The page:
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[초청강연] The Interplay between Microbiome and Host Immunity in Health and Disease

2019-11-18l Hit 7831

Date: 2019-12-11 16:00 ~ 17:00
Speaker: 김지현 교수 (연세대 시스템생물학과)
Professor: Prof. Ilha Lee
Location: Bldg 500, Mok-Am Hall

The Interplay between Microbiome and Host Immunity

in Health and Disease


Jihyun F. Kim

Department of Systems Biology, Division of Life Sciences, and Institute for Life Science and Biotechnology, Yonsei University, 50 Yonsei-ro, Seodaemun-gu, Seoul 03722, Republic of Korea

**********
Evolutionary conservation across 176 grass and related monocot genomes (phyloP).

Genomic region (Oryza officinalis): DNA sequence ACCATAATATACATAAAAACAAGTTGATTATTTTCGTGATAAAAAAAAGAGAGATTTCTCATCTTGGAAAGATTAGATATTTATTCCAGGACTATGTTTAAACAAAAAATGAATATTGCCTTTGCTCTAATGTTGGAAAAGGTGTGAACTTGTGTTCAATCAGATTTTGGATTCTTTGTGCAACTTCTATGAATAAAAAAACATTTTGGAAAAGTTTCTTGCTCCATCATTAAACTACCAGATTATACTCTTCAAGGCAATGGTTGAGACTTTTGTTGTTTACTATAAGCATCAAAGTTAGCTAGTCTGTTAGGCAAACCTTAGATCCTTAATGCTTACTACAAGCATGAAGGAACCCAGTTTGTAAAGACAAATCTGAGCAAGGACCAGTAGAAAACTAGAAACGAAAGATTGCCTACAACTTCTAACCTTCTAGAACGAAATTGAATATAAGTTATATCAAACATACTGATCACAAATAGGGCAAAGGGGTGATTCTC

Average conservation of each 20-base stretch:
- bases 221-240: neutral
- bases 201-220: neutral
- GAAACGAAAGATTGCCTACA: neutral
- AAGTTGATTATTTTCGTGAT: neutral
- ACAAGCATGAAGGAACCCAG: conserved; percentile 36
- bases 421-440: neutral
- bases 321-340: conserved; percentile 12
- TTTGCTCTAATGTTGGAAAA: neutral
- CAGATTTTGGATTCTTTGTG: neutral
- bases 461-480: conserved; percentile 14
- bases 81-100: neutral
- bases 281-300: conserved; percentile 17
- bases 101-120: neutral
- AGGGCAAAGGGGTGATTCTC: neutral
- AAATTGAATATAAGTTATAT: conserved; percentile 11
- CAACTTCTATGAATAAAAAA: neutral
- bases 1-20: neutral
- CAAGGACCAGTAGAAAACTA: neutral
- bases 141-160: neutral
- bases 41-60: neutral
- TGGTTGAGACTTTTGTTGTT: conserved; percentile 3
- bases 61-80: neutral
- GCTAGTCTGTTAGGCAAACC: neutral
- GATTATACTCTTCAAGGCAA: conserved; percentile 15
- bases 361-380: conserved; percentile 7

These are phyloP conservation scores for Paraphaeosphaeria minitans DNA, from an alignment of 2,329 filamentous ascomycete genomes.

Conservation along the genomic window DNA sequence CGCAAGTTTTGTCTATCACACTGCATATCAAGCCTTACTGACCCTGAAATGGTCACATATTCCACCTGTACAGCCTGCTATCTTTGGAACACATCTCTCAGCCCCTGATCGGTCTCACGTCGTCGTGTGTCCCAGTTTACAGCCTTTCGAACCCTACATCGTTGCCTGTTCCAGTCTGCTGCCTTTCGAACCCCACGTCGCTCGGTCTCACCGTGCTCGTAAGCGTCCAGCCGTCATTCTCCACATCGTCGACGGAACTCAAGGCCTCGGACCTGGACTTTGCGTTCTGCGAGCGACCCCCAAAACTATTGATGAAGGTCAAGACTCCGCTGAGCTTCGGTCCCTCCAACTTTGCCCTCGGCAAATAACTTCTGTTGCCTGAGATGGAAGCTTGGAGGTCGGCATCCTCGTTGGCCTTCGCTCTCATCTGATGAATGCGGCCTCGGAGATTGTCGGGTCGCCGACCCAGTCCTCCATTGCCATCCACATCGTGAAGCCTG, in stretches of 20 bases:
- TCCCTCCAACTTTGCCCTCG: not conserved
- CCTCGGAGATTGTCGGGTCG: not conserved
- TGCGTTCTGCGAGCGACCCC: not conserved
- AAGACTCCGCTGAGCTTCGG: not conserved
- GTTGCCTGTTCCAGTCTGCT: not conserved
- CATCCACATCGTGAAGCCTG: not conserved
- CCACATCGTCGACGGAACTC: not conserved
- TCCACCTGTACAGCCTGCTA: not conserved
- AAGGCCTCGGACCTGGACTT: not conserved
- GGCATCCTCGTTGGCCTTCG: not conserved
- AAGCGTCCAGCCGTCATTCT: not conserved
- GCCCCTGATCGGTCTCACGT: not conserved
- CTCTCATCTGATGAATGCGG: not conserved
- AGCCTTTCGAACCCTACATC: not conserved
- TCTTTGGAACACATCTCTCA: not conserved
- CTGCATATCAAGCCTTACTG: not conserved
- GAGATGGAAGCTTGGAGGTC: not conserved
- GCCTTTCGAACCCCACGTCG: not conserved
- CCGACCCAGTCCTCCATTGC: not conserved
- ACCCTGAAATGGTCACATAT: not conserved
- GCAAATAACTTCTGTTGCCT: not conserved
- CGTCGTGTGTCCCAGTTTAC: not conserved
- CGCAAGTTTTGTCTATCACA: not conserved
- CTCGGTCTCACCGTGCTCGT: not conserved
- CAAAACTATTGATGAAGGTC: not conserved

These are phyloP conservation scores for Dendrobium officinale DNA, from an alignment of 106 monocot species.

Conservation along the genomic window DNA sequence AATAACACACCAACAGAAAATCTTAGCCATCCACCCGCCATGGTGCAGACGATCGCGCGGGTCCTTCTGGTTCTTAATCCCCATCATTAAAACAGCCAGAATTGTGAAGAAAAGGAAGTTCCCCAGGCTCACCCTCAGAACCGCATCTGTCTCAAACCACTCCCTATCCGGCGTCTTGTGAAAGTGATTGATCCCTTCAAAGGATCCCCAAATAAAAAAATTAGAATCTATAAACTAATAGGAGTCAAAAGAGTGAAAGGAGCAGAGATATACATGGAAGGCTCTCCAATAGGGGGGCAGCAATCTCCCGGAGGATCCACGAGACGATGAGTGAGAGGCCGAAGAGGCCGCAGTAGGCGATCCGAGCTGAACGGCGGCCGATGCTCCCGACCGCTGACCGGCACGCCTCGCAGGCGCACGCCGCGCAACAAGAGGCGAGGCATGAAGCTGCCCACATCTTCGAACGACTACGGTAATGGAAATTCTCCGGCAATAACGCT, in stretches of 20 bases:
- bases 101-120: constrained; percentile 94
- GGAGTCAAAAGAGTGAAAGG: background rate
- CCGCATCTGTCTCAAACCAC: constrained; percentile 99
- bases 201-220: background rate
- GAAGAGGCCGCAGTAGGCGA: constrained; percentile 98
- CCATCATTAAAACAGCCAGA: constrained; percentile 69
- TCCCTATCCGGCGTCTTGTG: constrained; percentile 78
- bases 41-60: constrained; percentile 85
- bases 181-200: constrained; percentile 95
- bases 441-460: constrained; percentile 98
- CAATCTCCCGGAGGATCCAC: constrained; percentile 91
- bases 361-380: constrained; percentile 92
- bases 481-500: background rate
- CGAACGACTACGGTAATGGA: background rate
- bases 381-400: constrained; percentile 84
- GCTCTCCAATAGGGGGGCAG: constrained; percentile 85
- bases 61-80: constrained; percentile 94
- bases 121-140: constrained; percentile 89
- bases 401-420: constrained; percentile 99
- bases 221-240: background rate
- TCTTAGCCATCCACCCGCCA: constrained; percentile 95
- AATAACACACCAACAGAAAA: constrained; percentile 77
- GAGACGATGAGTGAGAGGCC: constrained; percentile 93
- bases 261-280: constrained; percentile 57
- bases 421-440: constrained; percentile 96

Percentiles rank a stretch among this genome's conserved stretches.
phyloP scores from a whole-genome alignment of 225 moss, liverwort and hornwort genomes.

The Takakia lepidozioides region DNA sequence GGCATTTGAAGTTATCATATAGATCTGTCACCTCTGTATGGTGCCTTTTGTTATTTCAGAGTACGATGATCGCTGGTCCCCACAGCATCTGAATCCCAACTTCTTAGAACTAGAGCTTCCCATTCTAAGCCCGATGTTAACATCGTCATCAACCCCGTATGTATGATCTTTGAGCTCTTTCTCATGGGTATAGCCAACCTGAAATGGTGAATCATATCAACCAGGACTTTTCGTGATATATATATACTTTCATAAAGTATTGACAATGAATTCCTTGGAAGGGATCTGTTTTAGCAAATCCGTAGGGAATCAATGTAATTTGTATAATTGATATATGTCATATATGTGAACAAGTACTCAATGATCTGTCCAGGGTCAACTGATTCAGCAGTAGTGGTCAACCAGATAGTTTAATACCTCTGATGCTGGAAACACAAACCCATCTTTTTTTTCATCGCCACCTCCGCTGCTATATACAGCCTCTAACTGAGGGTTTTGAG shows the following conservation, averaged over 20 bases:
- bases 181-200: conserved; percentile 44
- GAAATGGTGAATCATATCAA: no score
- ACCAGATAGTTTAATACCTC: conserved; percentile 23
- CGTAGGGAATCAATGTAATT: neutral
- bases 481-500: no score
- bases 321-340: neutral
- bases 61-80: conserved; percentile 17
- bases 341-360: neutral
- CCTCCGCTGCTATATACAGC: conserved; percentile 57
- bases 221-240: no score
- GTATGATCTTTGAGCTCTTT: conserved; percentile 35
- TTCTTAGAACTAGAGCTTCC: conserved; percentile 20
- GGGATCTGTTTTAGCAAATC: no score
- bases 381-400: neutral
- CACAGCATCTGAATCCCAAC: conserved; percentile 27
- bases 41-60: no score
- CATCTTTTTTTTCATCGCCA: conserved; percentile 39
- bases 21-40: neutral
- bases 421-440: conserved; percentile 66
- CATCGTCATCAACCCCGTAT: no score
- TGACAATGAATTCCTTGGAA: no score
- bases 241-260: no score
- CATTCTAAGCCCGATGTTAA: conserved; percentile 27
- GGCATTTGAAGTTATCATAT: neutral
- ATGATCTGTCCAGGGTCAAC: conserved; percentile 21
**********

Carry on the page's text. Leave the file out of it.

Powered by high-speed high-throughput next-generation genomic technologies, life science and biotechnology are being transformed. In our laboratory, we apply genomic and metagenomic tools to study model microbes and microbial communities. Multi-omics systems-level understanding of the Escherichia coli cell factory may open the door to synthetic biology and next-generation biotechnology. Analysis of genomes sampled from a long-term evolution experiment revealed that the coupling between genomic and adaptive evolution is complex and can be counterintuitive even in a constant environment. The microbiome, comprised of the microbiota and its collective genomes called the metagenome, is an integral part of our body and the ecosystem. Systems understanding of host physiology can be possible only if the microbial counterparts that reside in are fully appreciated and both are considered as a unit, i.e. holobiont. Recent analyses reveal that a myriad of microbial members, mutualistic, commensal, or pathogenic to the host, play pivotal roles in health and disease by producing diverse macromolecules and metabolites. Host-microbiota relationships in the plant rhizosphere and the human gastrointestinal tract, as well as the dynamics of microbial communities, will be presented as examples. In the talk, efforts to develop probiotics or more preferably pharmabiotics for the prevention or treatment of plant diseases or gastrointestinal cancers will also be presented. Synthetic biology concepts and toolkits enable us to modulate the microbiome to maintain (eubiosis) or regain (rebiosis) homeostasis, and even to transform it to become preventive or curative.